Australia hat-tips NZ on mandatory breach reporting

The draft Guide draws upon voluntary guidelines developed by the Privacy Commissioners of New Zealand and Canada

Australian Privacy Commissioner Karen Curtis is seeking feedback from the businesses community in response to the release of a draft Voluntary Information Security Breach Notification Guide last week. The draft Guide, at www.privacy.gov.au, draws upon voluntary guidelines developed by the Privacy Commissioners of New Zealand and Canada. Currently there are no specific requirements under the Australian Privacy Act for organisations to notify individuals of an information security breach. However, a proposal to make notification of information security breaches mandatory is being considered by the Australian Law Reform Commission (ALRC) as part of a national privacy review. "The development of a voluntary guide offers a timely opportunity for stakeholders to comment on this important issue and we look forward to hearing their views," Curtis says. In February, after the release of a voluntary data breach disclosure guidelines, New Zealand Privacy Commissioner Marie Shroff said that some people thought because she was promoting voluntary guidelines she did not support a change in the law to require notification of breaches.

“However, I believe that there is a good case to require agencies by law to notify customers where a security breach puts those customers at risk,” she announced.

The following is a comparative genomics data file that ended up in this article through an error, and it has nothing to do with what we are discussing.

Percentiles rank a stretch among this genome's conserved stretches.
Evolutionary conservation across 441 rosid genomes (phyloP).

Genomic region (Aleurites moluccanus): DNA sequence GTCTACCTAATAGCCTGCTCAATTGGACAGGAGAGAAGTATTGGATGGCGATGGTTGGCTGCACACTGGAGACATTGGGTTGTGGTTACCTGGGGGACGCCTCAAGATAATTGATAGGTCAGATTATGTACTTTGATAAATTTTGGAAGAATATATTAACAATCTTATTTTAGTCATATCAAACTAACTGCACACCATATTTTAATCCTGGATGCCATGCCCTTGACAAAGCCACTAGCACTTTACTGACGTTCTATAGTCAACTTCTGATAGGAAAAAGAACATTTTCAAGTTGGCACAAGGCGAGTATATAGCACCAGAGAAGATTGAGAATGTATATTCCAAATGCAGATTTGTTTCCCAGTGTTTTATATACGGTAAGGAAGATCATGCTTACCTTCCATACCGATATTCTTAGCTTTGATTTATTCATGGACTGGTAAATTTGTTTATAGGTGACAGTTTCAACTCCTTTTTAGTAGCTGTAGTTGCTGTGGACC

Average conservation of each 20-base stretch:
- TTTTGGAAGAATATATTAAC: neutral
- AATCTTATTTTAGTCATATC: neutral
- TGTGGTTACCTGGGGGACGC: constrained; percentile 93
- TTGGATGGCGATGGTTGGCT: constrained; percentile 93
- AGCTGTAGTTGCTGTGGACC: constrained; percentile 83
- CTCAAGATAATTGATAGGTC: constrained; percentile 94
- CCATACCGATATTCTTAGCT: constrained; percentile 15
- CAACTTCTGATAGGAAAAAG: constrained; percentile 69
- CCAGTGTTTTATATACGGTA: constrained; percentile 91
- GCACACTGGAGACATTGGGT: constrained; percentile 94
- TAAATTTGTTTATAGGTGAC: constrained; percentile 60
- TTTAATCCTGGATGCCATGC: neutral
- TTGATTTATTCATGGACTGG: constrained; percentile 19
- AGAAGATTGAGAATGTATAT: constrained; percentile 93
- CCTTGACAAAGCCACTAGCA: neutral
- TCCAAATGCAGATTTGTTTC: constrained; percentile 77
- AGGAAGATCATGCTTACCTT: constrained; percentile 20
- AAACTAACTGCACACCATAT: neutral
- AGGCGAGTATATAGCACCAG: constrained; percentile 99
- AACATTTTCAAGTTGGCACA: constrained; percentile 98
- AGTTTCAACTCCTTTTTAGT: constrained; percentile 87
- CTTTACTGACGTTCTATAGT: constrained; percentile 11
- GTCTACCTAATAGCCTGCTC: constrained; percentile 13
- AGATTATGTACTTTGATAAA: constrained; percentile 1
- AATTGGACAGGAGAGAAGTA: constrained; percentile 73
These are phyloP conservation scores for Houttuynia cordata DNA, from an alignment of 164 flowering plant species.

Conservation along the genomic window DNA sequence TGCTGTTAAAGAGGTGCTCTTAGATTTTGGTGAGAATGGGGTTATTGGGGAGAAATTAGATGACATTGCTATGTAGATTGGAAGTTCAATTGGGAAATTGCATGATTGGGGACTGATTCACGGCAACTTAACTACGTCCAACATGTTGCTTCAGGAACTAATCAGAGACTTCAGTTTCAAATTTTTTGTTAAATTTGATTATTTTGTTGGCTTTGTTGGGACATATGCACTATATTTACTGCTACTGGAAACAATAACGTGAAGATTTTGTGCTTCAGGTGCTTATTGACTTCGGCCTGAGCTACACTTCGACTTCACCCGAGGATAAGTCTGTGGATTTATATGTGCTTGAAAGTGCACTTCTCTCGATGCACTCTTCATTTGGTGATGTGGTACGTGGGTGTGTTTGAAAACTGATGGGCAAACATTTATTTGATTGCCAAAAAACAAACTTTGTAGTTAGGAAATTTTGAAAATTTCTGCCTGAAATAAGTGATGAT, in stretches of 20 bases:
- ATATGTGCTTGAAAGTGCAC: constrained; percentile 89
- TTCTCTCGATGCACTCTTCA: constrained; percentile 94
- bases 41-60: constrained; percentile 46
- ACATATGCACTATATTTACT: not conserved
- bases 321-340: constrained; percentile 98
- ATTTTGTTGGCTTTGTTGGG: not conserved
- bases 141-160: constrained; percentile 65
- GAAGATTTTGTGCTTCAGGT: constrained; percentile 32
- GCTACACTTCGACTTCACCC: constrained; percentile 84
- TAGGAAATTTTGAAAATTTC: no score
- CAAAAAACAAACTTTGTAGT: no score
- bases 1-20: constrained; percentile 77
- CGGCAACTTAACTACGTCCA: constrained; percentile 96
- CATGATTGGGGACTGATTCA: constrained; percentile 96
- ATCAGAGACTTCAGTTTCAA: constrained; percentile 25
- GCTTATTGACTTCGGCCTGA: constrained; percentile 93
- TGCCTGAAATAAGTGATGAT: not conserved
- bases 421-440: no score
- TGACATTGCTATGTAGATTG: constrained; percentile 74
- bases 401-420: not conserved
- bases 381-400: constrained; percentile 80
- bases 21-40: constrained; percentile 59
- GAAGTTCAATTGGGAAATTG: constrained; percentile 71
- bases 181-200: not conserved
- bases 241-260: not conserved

Shroff said the voluntary guidelines were not inconsistent with such a move.

I believe there is now enough experience to suggest that breach notification laws are a useful adjunct to comprehensive information privacy law. While agencies and organisations are required to safeguard data in Australia, Curtis says breaches still occur and information can go missing. "Not all breaches result from malicious, intentional behaviour such as computer hacking for example — they can occur because of human error, from a failure to follow established protocols, or from information going missing," she says. "Recognising that this is the current reality of the modern information handling environment, the Guide aims not only to assist agencies and organisations to minimise the possibility of a breach occurring, but also to prepare for and respond effectively to any breaches when they do occur." The Australian Democrats welcomed the guidelines to regulate the reporting of data breaches with privacy spokesperson Senator Natasha Stott Despoja warning this stop-gap measure should not delay a permanent legislative solution. "While voluntary guidelines may provide some useful guidance for prudent organisations, I am concerned that the voluntary and non-binding nature of the guide will mean that data security breaches will continue to fall through the cracks," Stott Despoja says. "I am also concerned that under the guidelines, a decision on whether or not to notify a customer of a data breach will reside with the organisation involved in that breach." In 2007, the Senator introduced a Private Bill to parliament to amend the Privacy Act and introduce mandatory reporting.

She welcomed moves by the government to overhaul the Privacy Act based on the ALRC's review. "The Act is full of loopholes, confusing differences between state and federal laws also make compliance a nightmare, and different rules apply to government and business," she says.

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